Dont forget your local library for books on woodworking, power tools, etc. You should also check with the local high school or community college, etc. to see what they may have that can help you, like adult wood working classes. Maybe they also have photography or camera classes that could also get involved, where you help them and they help you, and all benefit. Sounds like a plan to me. I hope this helps you.
Wayne, I would advise you use the table saw for rough cutting only and use a router table for finer cuts. THe router table has so many options configurable for jigs to make joints, and for use as a shaper/jointer to true up wood prior to making fine precision cuts. In actual fact, I do not have a table saw and use a small 10" Delta bandsaw for my cutting of camera parts. I rely solely on the router for making the precision cuts. A router table is also easily made yourself from parts available at www.rockler.com or www.woodcraft.com or even cheaper if you make it from scratch.
The biggest investment for me was an INCRA fence system. That is where the precision comes in that allows repeatable finger joints to be made within really fine tolerances. Here is a work in progress on a small view camera I am making to utilize RB67 backs. The joints are pretty tight in that the friction fit is sufficient to hold them together without anything shifting. Then just a small amount of glue and I'm good to go. The bigger box is going to be two rear standards after it's cut into two, and you can see one front standard already completed. The rear has 1/4 inch box joints, and the front 1/8 inch finger joints. Easily done on the router table.
Hope this helps??
Invest in a decent block plane and learn how to sharpen it. It will true up blade chatter, burn and out-of-square edges from even the worst of table saws. A rabbet block plane is particularly helpful because the blade is the entire width of the plane body which make it great for truing up, well, rabbets (rebates). It is also big enough to shoot, square and surface the relatively small areas of camera parts.
I do almost all my joinery on a shop-made horizontal router table, and virtually none on a tablesaw. Much more precise.
"1.The guides would be fine for most cuts, but for repeating cuts like finger joints, there is too much play and I get uneven fingers."
If you have a router table they do make locking joint cutters for it. If you don't have a router table you can cut 45# joint and glue up the box. Once set up you can glue corner molding into the inner corners, it will hold fine.
You can make a V-block carrier for the box to ride against your fence and install an offset tab into the bottom. Cut the first joint and move it onto the offset pin and cut the next joint, repeat as needed. All of the faux finger joints will be identical. Now insert and glue wood tabs, trim and finish. Yes it is cheating but it does work well.
Good luck with it.
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You can get more accurate cuts with a cheap router & router table than with a cheap table saw. Check craigslist & pick up a lightly used router for $20-30. Not something used by a pro. Practice using it by building a router table & go to work on the camera bits.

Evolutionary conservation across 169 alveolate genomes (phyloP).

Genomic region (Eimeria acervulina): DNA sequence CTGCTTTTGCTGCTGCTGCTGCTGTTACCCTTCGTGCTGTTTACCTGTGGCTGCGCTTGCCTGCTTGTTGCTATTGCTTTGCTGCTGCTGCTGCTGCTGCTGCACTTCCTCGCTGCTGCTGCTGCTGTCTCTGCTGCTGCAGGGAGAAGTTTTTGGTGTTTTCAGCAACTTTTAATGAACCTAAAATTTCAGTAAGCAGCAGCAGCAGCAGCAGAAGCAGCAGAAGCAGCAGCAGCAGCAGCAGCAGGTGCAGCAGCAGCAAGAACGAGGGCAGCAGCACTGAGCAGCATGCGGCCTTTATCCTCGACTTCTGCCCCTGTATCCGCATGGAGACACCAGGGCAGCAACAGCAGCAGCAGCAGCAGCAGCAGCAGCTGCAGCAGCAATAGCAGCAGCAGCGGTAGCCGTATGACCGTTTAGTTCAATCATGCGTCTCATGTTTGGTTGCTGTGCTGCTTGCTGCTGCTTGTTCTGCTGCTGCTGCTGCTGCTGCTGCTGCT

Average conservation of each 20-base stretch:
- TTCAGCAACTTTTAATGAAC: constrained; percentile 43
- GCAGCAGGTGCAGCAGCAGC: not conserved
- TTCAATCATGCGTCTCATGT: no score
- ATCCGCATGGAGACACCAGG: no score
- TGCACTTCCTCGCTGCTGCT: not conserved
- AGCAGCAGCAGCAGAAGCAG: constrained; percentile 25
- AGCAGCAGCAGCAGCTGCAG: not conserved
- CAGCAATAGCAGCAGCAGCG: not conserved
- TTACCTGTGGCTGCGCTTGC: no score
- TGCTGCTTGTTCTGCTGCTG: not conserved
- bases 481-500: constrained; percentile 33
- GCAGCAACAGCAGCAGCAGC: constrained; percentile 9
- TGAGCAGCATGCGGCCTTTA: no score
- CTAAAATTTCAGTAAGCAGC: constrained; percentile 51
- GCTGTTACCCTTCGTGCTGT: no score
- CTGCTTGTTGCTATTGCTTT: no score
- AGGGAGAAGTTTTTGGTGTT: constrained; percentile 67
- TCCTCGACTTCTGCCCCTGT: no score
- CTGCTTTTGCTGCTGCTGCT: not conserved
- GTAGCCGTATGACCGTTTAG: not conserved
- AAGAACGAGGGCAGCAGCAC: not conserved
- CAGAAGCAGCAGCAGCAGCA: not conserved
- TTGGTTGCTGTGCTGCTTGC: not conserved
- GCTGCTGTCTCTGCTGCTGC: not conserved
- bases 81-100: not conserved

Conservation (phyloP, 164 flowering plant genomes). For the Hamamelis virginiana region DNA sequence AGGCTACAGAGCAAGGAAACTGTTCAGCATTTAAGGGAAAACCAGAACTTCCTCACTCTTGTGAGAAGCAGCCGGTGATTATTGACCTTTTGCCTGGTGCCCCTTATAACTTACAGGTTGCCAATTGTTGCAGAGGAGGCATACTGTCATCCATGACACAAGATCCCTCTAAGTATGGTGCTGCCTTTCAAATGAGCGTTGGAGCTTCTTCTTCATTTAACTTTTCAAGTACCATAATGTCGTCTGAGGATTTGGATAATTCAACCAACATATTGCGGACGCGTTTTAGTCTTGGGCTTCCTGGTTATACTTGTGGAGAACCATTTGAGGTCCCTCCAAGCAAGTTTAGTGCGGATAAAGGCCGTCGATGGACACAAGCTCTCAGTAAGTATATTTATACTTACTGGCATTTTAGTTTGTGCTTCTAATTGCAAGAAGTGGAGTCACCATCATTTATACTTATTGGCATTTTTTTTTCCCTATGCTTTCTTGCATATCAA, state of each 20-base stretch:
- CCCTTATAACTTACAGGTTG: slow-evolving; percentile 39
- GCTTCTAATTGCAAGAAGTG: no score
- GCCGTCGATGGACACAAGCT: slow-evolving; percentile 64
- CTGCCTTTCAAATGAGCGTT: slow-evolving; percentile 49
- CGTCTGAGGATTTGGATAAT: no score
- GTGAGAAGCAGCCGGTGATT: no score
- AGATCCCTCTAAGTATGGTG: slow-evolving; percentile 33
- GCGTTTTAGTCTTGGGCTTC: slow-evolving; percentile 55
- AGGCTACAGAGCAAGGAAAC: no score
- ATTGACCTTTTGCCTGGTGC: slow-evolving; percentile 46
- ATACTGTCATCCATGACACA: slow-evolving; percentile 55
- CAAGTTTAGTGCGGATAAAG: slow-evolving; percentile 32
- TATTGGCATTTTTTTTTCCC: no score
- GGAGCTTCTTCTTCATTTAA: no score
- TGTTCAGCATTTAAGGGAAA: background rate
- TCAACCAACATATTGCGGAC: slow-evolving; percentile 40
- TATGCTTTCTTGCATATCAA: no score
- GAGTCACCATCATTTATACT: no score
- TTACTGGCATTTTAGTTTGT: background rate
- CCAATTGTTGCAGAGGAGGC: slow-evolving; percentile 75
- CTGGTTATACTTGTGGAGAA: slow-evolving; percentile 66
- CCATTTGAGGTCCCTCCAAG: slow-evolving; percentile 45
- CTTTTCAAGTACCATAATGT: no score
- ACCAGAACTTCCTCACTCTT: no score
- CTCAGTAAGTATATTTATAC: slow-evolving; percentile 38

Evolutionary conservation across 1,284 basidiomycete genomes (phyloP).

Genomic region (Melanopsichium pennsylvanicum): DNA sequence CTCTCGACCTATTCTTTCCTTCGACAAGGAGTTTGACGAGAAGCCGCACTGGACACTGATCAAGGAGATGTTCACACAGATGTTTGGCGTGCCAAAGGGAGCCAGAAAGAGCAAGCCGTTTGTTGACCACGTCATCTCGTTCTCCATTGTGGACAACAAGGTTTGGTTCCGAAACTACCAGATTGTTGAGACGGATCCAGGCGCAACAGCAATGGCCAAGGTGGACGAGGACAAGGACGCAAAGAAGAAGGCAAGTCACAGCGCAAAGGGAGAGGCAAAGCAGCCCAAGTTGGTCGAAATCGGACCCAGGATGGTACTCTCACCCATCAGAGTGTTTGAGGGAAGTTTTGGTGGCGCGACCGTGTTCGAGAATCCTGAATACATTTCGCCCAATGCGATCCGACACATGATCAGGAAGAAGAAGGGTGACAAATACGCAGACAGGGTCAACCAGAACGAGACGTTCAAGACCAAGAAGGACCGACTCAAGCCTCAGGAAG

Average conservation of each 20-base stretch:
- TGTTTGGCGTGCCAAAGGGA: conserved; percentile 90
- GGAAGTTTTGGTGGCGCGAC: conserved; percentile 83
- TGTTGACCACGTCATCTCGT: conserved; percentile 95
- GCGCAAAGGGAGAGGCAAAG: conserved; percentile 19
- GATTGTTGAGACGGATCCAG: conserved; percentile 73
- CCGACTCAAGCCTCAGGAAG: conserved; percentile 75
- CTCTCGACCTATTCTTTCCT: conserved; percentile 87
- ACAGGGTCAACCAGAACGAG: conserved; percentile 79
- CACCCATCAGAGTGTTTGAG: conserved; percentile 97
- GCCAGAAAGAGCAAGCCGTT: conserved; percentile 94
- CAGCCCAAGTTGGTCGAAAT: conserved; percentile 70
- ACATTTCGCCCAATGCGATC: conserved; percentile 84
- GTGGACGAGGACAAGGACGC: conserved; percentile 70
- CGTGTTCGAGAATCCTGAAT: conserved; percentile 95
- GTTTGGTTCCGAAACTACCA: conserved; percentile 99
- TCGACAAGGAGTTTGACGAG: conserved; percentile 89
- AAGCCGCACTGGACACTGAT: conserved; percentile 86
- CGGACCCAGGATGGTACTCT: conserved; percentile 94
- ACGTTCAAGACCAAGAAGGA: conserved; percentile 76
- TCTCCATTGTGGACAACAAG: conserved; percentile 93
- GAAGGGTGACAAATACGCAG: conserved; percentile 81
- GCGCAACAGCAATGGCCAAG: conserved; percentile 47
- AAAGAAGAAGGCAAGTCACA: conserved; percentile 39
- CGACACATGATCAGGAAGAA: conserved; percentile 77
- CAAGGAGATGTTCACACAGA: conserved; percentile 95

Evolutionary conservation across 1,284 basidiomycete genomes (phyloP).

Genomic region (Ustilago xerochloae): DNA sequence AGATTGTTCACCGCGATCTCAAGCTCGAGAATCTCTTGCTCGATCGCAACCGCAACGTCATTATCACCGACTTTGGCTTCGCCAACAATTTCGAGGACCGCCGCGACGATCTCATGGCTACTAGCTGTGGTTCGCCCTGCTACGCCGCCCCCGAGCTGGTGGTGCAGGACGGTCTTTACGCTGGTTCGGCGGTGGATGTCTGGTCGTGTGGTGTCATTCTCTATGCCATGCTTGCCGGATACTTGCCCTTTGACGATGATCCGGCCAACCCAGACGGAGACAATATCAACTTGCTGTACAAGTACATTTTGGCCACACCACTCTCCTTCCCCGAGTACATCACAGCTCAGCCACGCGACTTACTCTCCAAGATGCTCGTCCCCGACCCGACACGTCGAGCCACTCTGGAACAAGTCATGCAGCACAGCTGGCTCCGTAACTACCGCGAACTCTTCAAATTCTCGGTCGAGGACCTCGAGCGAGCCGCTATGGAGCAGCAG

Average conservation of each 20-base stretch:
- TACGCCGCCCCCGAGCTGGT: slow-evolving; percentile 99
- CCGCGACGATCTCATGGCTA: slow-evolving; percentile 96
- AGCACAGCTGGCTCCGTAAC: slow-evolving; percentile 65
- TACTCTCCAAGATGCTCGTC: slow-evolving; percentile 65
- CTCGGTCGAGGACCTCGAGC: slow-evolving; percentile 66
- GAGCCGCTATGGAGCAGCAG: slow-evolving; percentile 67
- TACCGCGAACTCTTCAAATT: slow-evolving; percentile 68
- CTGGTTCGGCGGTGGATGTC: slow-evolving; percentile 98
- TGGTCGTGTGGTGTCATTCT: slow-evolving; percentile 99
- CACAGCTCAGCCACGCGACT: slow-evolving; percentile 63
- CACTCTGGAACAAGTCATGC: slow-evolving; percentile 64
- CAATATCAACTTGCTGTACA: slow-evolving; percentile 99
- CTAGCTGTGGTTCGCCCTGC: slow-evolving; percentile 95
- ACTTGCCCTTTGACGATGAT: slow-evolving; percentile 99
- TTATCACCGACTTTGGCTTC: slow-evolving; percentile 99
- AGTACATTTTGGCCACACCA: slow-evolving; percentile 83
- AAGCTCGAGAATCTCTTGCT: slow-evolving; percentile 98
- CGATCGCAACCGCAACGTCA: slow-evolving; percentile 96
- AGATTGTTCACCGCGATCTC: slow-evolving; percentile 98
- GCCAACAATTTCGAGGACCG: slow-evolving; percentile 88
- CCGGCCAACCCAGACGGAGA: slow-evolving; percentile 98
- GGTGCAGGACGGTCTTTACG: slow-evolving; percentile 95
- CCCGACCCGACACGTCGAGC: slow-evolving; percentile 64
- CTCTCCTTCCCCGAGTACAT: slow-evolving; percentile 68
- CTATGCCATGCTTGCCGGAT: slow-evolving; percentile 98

Heavily sedated for your protection.
Thank you everyone for your help!
The first thing I will do is see if I can improve my table saw.
Looks like I will be keeping my eye out for a router.
Regarding hand tools: This is an interesting prospect as my daughter has been aching to do some woodworking, and this would give me an excuse to invest in some hand tools and get some father-daughter quality time.
Some of the suggestions I dont know what they are, but I am sure a quick google search will enlighten me.
"Sarcasm is wasted on the young." -DarinWC
Darin, have you looked around at box-joint jig plans online? You can make many joint-cutting sleds with your own custom-fit runners, so you'll be able to bypass some of the chintzier aspects of inexpensive table saws, and can really get some fantastic results. I've never had a decent saw, so have learned to make do over the years with jigs and fixtures. I can provide some info and pictures if you're unable to find anything searching.
Last edited by Colin Graham; 09-27-2008 at 11:54 AM. Click to view previous post history.
Japanese hand saws work on the pull stroke which I find gives me better control. They normally have smaller teeth and little kerf and are thin blades since you don't need to support a push cut. I often use my metal hack saws with the blade on the pull stroke for better control.
Since your daughter is interested it might be worth the investment in some good hand tools and taking the time to learn to use them. It also has the "olde world charm" of building something with your hands, allowing the amount of precision that you have learned to provide. It is also much more quiet than power tools and don't throw sawdust everywhere so clean up is easier.
In parallel with the discussion here, are plans available for the projects or are you guys building from scratch using another camera as a guide?
I have all the equipment, both power and Japanese hand tools, but no camera for a guide. Is there a website that has some plans/sketches?